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ombitasvir - paritaprevir - ritonavir
How does this medication work? What will it do for me?
This medication is a combination of the medications ombitasvir, paritaprevir, and ritonavir in one tablet. Together, these medications belong to the class of medications called antivirals. This medication is used with ribavirin to treat chronic hepatitis C (CHC) infection caused specifically by the genotype 4 variant of hepatitis C virus.
Ombitasvir and paritaprevir work in different ways to reduce the reproduction of the hepatitis C virus. Ritonavir contributes to this effect by increasing the amount of paritaprevir available to be used by the body with each dose.
This medication does not prevent the spread of hepatitis C through sexual contact or blood contamination and it does not prevent you from being reinfected with the hepatitis C virus.
If you are taking this medication with ribavirin, please refer to the information article for ribavirin, in addition to this article.
This medication may be available under multiple brand names and/or in several different forms. Any specific brand name of this medication may not be available in all of the forms or approved for all of the conditions discussed here. As well, some forms of this medication may not be used for all of the conditions discussed here.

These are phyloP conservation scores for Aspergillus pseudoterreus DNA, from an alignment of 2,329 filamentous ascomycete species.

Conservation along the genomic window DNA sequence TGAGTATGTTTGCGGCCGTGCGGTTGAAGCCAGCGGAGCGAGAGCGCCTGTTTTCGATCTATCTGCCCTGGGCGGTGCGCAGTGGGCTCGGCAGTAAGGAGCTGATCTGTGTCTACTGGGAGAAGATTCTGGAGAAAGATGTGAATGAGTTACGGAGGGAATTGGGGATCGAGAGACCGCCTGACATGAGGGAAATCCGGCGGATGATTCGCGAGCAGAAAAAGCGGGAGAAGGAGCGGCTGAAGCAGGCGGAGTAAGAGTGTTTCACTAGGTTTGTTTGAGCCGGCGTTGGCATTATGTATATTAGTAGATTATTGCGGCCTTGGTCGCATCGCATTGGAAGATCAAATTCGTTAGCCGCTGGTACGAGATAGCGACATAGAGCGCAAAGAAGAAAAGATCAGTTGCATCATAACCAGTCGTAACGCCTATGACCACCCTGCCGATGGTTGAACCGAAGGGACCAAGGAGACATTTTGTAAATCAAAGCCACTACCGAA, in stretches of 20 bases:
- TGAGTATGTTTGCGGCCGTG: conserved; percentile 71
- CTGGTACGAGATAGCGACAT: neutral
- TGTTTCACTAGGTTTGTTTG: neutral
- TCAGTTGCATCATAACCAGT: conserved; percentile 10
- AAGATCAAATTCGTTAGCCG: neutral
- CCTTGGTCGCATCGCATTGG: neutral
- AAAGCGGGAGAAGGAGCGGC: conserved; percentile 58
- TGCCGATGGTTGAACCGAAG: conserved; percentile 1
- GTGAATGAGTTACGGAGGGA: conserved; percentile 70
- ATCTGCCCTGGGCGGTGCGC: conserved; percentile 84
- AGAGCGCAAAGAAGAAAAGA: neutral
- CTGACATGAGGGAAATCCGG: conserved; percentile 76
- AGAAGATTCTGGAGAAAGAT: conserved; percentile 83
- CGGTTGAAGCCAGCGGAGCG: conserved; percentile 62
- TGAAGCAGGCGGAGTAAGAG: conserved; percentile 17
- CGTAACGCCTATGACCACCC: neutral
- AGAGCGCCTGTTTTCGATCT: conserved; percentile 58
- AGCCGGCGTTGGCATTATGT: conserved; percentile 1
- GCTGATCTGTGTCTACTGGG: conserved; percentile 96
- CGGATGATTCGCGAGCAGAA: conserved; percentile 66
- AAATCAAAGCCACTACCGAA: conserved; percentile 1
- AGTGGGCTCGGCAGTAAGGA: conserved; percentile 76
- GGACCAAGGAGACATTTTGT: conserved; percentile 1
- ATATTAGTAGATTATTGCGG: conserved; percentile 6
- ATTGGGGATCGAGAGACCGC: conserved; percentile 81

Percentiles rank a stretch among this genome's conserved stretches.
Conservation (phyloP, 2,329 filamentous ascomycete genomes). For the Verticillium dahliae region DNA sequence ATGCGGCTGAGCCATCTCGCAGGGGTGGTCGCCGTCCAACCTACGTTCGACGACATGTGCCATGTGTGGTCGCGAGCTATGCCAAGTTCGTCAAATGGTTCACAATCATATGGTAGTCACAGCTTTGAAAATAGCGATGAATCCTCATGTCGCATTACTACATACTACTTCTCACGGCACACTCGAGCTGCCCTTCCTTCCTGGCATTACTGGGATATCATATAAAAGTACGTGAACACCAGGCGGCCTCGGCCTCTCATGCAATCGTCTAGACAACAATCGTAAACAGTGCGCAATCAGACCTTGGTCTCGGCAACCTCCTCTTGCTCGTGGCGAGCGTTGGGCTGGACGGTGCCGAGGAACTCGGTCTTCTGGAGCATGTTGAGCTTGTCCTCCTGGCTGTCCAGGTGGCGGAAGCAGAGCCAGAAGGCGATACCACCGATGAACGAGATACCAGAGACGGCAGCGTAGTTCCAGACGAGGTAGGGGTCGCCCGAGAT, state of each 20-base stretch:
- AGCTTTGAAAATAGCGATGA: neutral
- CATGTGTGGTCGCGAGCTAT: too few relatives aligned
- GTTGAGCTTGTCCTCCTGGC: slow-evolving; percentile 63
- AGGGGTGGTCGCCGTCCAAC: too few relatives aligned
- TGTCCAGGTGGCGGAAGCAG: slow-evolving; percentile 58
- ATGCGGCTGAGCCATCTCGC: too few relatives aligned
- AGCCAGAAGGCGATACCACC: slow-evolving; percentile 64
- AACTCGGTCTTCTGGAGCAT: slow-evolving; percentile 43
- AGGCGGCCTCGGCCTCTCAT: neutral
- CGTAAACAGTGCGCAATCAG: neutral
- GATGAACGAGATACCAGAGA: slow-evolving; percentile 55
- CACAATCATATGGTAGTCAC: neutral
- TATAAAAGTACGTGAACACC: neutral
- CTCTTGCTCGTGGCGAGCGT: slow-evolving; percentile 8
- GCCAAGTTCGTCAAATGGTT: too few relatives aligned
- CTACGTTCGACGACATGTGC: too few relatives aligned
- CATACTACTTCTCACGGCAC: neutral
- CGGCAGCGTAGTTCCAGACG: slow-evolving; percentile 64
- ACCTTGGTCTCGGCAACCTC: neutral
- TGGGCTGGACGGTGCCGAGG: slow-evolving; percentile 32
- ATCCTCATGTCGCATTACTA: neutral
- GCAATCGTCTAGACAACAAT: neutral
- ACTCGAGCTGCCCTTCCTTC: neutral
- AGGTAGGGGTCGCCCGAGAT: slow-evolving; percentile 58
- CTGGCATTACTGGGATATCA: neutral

Your doctor may have suggested this medication for conditions other than those listed in these drug information articles. If you have not discussed this with your doctor or are not sure why you are taking this medication, speak to your doctor. Do not stop taking this medication without consulting your doctor.
Do not give this medication to anyone else, even if they have the same symptoms as you do. It can be harmful for people to take this medication if their doctor has not prescribed it.
What form(s) does this medication come in?
Each pink, film-coated, oblong, biconvex-shaped tablet debossed “AV1” on one side, contains 12.5 mg ombitasvir, 75 mg paritaprevir and 50 mg ritonavir. Nonmedicinal ingredients: colloidal silicon dioxide/anhydrous colloidal silica, copovidone, propylene glycol monolaurate, sodium stearyl fumarate, sorbitan monolaurate, and vitamin E polyethylene glycol succinate; film-coating: iron oxide red, polyethylene glycol/macrogol, polyvinyl alcohol, purified water, talc, and titanium dioxide. The tablets do not contain gluten.